Much like planning staff and the Planning and Transportation Commission, the council supported Sand Hill's proposal with no significant modifications and no requests for reductions. Most members didn't see any issues with allowing Sand Hill to demolish 265,865 square feet of floor area and replacing it with an equal amount of development.
Allison Koo, project manager with Sand Hill, stressed that the project would not require any variances and is following the code "to a 'T.'" The team is not asking for a single additional square foot, Koo said. The four buildings would be built at the site's periphery, thus enabling a spacious courtyard.
"We believe this presents a smaller project than exists today," she said. "We have an architecturally stunning design that we're really proud of."
The council agreed that the new buildings would be a substantial improvement over the ones that stand there today. Members also requested as part of its approval that the new development accommodate a potential bike path that could be built in the future near the rear of the property, provided the city and Stanford can reach agreements with other tenants.
The council also specified that the landscaping at the campus should include indigenous trees and that the occupant adopt an aggressive "transportation demand management" plan for reducing solo drivers and encouraging alternative modes of transportation.
Traffic, in fact, was the biggest concern for the council. Councilman Greg Schmid questioned the data in Sand Hill's commissioned traffic study and suggested that the methodology used to calculate the new traffic levels is faulty. He noted that the methodology may work in some cities, but could prove problematic in Palo Alto, which has one of the highest jobs-housing imbalances in the nation.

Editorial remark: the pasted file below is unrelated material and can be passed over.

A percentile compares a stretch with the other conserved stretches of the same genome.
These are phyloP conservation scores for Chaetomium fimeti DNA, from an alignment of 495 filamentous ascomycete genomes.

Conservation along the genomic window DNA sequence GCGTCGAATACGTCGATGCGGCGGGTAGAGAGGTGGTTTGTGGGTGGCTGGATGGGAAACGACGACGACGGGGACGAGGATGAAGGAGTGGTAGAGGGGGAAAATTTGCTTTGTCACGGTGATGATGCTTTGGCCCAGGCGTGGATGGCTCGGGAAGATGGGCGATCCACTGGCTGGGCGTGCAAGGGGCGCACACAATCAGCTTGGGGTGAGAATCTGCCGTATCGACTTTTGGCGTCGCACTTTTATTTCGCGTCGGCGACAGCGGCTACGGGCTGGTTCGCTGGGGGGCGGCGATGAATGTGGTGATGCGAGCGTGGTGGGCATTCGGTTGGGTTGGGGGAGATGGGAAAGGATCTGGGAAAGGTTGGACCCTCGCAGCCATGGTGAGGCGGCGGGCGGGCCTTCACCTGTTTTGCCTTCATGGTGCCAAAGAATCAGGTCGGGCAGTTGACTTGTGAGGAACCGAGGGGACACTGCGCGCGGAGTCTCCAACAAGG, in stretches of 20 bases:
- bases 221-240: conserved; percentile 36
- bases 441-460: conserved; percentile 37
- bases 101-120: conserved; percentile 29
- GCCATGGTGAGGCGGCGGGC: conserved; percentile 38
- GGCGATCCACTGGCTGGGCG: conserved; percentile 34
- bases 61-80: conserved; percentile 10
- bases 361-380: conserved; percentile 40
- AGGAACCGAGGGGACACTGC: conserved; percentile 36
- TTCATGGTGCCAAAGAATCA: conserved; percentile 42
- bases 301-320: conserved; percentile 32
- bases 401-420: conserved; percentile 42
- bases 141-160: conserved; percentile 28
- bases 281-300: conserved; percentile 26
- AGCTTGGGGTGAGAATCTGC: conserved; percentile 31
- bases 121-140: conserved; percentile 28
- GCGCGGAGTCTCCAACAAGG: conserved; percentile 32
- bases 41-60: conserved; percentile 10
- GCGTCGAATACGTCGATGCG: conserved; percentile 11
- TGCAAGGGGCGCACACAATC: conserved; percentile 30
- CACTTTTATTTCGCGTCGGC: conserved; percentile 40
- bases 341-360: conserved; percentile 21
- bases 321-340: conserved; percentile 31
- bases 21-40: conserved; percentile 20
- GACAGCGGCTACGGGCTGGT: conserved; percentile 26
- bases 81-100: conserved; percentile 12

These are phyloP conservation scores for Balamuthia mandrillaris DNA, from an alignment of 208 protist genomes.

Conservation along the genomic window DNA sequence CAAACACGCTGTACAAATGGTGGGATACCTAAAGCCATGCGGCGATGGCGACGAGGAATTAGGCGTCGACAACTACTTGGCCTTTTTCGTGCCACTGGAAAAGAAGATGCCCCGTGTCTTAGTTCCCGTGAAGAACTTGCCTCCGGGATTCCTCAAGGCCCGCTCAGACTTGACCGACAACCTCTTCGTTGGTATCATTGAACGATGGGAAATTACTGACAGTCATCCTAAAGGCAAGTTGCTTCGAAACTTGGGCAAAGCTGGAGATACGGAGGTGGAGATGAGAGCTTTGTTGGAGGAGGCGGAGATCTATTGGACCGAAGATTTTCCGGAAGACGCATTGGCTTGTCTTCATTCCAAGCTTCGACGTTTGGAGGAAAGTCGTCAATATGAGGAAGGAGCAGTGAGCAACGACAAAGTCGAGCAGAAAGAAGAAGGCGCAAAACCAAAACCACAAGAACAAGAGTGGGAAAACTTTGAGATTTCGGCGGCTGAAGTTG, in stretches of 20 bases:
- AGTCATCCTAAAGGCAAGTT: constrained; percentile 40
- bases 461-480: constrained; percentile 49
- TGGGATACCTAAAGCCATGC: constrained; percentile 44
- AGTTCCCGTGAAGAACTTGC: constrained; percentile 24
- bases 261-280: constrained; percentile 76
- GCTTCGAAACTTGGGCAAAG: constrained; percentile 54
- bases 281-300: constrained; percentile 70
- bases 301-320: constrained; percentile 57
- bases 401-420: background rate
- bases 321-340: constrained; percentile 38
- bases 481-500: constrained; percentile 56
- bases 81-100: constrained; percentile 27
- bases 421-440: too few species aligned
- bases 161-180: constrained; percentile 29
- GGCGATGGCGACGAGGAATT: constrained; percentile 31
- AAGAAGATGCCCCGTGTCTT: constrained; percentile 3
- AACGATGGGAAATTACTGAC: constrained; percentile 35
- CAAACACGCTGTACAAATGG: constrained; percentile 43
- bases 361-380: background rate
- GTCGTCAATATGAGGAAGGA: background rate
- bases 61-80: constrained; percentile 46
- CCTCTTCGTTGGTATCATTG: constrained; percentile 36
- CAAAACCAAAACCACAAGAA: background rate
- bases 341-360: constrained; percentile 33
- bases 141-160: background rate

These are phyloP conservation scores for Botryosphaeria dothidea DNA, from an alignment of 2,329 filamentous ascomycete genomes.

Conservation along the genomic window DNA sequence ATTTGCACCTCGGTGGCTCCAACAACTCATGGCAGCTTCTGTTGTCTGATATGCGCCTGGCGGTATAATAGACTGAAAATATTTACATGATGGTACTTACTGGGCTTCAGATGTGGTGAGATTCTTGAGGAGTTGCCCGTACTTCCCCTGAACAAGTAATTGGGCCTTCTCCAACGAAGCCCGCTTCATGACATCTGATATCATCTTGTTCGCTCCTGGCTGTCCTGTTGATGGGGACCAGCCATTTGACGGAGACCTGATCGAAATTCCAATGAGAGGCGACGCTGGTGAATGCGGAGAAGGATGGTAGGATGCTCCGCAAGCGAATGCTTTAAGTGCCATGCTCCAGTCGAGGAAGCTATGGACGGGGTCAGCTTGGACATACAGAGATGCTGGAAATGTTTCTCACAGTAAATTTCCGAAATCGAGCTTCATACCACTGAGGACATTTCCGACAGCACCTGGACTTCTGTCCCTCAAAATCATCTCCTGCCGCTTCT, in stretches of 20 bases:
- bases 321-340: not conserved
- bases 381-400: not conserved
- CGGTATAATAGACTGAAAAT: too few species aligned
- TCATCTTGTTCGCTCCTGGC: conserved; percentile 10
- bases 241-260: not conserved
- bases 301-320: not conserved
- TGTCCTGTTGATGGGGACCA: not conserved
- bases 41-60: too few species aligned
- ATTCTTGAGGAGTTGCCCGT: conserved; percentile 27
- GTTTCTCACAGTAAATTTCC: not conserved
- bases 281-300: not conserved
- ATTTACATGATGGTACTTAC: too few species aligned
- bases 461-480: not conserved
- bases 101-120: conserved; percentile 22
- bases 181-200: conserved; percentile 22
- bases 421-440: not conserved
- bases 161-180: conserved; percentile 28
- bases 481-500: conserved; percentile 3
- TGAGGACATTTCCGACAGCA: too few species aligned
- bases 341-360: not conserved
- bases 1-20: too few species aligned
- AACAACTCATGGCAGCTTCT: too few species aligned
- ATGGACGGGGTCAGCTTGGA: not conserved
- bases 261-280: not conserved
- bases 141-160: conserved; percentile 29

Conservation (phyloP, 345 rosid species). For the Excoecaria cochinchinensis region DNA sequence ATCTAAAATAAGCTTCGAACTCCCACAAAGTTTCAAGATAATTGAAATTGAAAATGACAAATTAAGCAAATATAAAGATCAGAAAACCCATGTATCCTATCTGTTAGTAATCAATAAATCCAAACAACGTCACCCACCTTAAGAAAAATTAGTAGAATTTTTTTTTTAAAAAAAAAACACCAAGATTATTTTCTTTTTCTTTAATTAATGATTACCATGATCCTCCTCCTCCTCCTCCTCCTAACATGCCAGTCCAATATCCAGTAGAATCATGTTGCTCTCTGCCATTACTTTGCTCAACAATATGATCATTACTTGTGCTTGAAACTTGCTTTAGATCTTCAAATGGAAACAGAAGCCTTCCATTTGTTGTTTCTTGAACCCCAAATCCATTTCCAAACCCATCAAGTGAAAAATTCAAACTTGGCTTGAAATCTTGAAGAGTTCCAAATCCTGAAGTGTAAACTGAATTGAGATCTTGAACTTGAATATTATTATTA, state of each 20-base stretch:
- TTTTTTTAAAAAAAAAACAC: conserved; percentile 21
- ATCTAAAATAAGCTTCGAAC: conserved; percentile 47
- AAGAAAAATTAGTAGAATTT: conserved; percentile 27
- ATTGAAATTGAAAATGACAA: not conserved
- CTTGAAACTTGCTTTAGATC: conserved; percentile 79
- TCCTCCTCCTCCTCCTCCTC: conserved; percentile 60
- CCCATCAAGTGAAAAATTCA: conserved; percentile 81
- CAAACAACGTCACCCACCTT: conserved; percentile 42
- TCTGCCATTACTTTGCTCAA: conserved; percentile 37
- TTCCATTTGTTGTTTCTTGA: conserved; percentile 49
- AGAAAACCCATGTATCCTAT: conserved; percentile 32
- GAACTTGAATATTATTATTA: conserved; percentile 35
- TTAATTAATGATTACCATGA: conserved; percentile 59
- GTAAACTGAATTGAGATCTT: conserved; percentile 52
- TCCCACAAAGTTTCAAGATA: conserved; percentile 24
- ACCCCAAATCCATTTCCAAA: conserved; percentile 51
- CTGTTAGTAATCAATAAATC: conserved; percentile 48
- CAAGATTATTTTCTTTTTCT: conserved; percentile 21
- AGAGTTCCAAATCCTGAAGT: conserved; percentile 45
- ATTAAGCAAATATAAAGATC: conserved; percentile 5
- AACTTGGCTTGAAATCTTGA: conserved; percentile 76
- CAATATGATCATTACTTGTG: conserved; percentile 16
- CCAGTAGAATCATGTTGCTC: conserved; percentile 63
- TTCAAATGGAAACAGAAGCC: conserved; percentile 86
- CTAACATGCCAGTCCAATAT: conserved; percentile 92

Schmid noted that Sand Hill's own consultant had projected that six intersections will have the lowest level of service: F. Yet the environmental analysis for this project concluded that it would have no significant impacts on the famously clogged up area.
"If we're at the center and we have F intersections, how can we keep saying there's no significant impact?" Schmid asked.
Schmid joined Holman and Councilman Eric Filseth in voting against the certification of the project's Environmental Impact Report (EIR). Holman expressed strong reservations about the zoning oversight and wondered how the city had allowed the violation to occur.
Holman said she hasn't seen any project that had come in front of the council that's been "this much of a conundrum in many years." She struggled with the idea of "grandfathering" a development that was illegally established without the city's knowledge.
Their opposition proved moot, however, as their other five colleagues voted to certify the document. The 5-3 vote was followed by a 7-1 vote to approve the project.
Newly elected Mayor Pat Burt praised the project's ample parking and sustainable features, calling it a "very exemplary project." The project will include 887 parking spaces, 539 of them in a new garage. Burt also lauded the glassy design of the new buildings and indicated that he won't miss the existing structures.
"We may have to lose this fine example of Stalinist Revival architecture, but I'm willing to let it go," Burt said.